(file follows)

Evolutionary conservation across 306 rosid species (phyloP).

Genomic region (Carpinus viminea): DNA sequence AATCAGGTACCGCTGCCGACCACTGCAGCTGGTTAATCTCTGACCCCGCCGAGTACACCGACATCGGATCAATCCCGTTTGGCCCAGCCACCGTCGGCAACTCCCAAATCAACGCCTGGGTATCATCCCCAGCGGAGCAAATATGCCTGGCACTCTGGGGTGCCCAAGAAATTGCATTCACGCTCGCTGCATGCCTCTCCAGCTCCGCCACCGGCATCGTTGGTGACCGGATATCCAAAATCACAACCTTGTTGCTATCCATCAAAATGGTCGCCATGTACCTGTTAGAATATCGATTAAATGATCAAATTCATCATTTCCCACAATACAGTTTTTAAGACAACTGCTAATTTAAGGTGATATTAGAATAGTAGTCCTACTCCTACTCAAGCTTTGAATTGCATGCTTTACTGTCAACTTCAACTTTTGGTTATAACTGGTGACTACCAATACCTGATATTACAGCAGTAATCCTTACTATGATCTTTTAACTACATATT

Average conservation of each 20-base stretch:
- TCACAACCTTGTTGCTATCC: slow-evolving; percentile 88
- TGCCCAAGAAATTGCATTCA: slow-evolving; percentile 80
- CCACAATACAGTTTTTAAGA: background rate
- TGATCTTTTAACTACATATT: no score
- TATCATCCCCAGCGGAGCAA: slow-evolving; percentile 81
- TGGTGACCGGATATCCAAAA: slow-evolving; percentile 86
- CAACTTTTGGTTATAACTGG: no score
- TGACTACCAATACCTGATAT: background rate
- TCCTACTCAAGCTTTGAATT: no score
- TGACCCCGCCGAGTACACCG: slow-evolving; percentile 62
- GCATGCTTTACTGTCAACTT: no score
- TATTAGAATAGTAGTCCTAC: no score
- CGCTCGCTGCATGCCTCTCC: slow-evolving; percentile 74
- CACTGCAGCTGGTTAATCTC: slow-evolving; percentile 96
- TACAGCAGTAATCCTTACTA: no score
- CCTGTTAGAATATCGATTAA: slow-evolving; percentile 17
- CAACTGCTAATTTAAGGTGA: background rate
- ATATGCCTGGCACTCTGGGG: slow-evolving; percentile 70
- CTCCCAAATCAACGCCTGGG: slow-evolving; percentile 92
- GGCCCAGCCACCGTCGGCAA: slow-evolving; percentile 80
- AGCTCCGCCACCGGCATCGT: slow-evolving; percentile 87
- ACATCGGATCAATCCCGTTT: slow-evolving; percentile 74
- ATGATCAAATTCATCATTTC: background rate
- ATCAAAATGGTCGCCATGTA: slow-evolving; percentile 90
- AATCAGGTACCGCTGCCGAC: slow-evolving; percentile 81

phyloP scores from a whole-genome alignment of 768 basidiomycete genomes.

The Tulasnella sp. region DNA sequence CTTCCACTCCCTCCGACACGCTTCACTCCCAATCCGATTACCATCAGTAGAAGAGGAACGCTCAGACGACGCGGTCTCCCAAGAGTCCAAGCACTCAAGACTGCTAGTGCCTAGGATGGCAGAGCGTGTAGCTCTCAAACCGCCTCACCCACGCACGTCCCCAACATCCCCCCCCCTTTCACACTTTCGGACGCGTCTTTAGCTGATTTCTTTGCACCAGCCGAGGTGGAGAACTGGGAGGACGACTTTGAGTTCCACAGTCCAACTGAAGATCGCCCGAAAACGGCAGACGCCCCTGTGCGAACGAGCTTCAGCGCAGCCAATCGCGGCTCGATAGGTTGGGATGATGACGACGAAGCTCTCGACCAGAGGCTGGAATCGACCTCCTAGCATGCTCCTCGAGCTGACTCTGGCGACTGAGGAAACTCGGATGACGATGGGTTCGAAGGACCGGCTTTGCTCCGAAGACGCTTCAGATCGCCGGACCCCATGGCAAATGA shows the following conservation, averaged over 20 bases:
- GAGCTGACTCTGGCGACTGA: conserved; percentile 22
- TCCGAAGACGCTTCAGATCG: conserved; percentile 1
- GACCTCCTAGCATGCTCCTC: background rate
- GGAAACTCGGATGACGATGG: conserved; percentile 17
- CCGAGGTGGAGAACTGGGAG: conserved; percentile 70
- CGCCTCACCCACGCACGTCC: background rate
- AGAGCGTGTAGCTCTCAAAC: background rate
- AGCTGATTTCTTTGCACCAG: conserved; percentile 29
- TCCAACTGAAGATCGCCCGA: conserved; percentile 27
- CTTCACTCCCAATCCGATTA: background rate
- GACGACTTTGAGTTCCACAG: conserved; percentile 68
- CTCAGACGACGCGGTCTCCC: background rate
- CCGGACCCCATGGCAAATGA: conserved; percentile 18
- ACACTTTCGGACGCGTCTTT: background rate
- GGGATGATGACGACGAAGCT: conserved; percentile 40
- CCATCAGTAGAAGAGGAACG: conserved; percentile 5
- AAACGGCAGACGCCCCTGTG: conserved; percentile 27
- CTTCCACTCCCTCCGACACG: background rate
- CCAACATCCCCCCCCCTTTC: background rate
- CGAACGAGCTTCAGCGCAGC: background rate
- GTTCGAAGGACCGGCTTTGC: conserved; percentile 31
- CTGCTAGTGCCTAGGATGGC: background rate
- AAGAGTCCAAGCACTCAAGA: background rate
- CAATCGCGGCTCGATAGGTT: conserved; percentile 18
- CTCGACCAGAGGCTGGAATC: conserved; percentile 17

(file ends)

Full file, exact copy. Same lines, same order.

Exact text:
Evolutionary conservation across 306 rosid species (phyloP).

Genomic region (Carpinus viminea): DNA sequence AATCAGGTACCGCTGCCGACCACTGCAGCTGGTTAATCTCTGACCCCGCCGAGTACACCGACATCGGATCAATCCCGTTTGGCCCAGCCACCGTCGGCAACTCCCAAATCAACGCCTGGGTATCATCCCCAGCGGAGCAAATATGCCTGGCACTCTGGGGTGCCCAAGAAATTGCATTCACGCTCGCTGCATGCCTCTCCAGCTCCGCCACCGGCATCGTTGGTGACCGGATATCCAAAATCACAACCTTGTTGCTATCCATCAAAATGGTCGCCATGTACCTGTTAGAATATCGATTAAATGATCAAATTCATCATTTCCCACAATACAGTTTTTAAGACAACTGCTAATTTAAGGTGATATTAGAATAGTAGTCCTACTCCTACTCAAGCTTTGAATTGCATGCTTTACTGTCAACTTCAACTTTTGGTTATAACTGGTGACTACCAATACCTGATATTACAGCAGTAATCCTTACTATGATCTTTTAACTACATATT

Average conservation of each 20-base stretch:
- TCACAACCTTGTTGCTATCC: slow-evolving; percentile 88
- TGCCCAAGAAATTGCATTCA: slow-evolving; percentile 80
- CCACAATACAGTTTTTAAGA: background rate
- TGATCTTTTAACTACATATT: no score
- TATCATCCCCAGCGGAGCAA: slow-evolving; percentile 81
- TGGTGACCGGATATCCAAAA: slow-evolving; percentile 86
- CAACTTTTGGTTATAACTGG: no score
- TGACTACCAATACCTGATAT: background rate
- TCCTACTCAAGCTTTGAATT: no score
- TGACCCCGCCGAGTACACCG: slow-evolving; percentile 62
- GCATGCTTTACTGTCAACTT: no score
- TATTAGAATAGTAGTCCTAC: no score
- CGCTCGCTGCATGCCTCTCC: slow-evolving; percentile 74
- CACTGCAGCTGGTTAATCTC: slow-evolving; percentile 96
- TACAGCAGTAATCCTTACTA: no score
- CCTGTTAGAATATCGATTAA: slow-evolving; percentile 17
- CAACTGCTAATTTAAGGTGA: background rate
- ATATGCCTGGCACTCTGGGG: slow-evolving; percentile 70
- CTCCCAAATCAACGCCTGGG: slow-evolving; percentile 92
- GGCCCAGCCACCGTCGGCAA: slow-evolving; percentile 80
- AGCTCCGCCACCGGCATCGT: slow-evolving; percentile 87
- ACATCGGATCAATCCCGTTT: slow-evolving; percentile 74
- ATGATCAAATTCATCATTTC: background rate
- ATCAAAATGGTCGCCATGTA: slow-evolving; percentile 90
- AATCAGGTACCGCTGCCGAC: slow-evolving; percentile 81

phyloP scores from a whole-genome alignment of 768 basidiomycete genomes.

The Tulasnella sp. region DNA sequence CTTCCACTCCCTCCGACACGCTTCACTCCCAATCCGATTACCATCAGTAGAAGAGGAACGCTCAGACGACGCGGTCTCCCAAGAGTCCAAGCACTCAAGACTGCTAGTGCCTAGGATGGCAGAGCGTGTAGCTCTCAAACCGCCTCACCCACGCACGTCCCCAACATCCCCCCCCCTTTCACACTTTCGGACGCGTCTTTAGCTGATTTCTTTGCACCAGCCGAGGTGGAGAACTGGGAGGACGACTTTGAGTTCCACAGTCCAACTGAAGATCGCCCGAAAACGGCAGACGCCCCTGTGCGAACGAGCTTCAGCGCAGCCAATCGCGGCTCGATAGGTTGGGATGATGACGACGAAGCTCTCGACCAGAGGCTGGAATCGACCTCCTAGCATGCTCCTCGAGCTGACTCTGGCGACTGAGGAAACTCGGATGACGATGGGTTCGAAGGACCGGCTTTGCTCCGAAGACGCTTCAGATCGCCGGACCCCATGGCAAATGA shows the following conservation, averaged over 20 bases:
- GAGCTGACTCTGGCGACTGA: conserved; percentile 22
- TCCGAAGACGCTTCAGATCG: conserved; percentile 1
- GACCTCCTAGCATGCTCCTC: background rate
- GGAAACTCGGATGACGATGG: conserved; percentile 17
- CCGAGGTGGAGAACTGGGAG: conserved; percentile 70
- CGCCTCACCCACGCACGTCC: background rate
- AGAGCGTGTAGCTCTCAAAC: background rate
- AGCTGATTTCTTTGCACCAG: conserved; percentile 29
- TCCAACTGAAGATCGCCCGA: conserved; percentile 27
- CTTCACTCCCAATCCGATTA: background rate
- GACGACTTTGAGTTCCACAG: conserved; percentile 68
- CTCAGACGACGCGGTCTCCC: background rate
- CCGGACCCCATGGCAAATGA: conserved; percentile 18
- ACACTTTCGGACGCGTCTTT: background rate
- GGGATGATGACGACGAAGCT: conserved; percentile 40
- CCATCAGTAGAAGAGGAACG: conserved; percentile 5
- AAACGGCAGACGCCCCTGTG: conserved; percentile 27
- CTTCCACTCCCTCCGACACG: background rate
- CCAACATCCCCCCCCCTTTC: background rate
- CGAACGAGCTTCAGCGCAGC: background rate
- GTTCGAAGGACCGGCTTTGC: conserved; percentile 31
- CTGCTAGTGCCTAGGATGGC: background rate
- AAGAGTCCAAGCACTCAAGA: background rate
- CAATCGCGGCTCGATAGGTT: conserved; percentile 18
- CTCGACCAGAGGCTGGAATC: conserved; percentile 17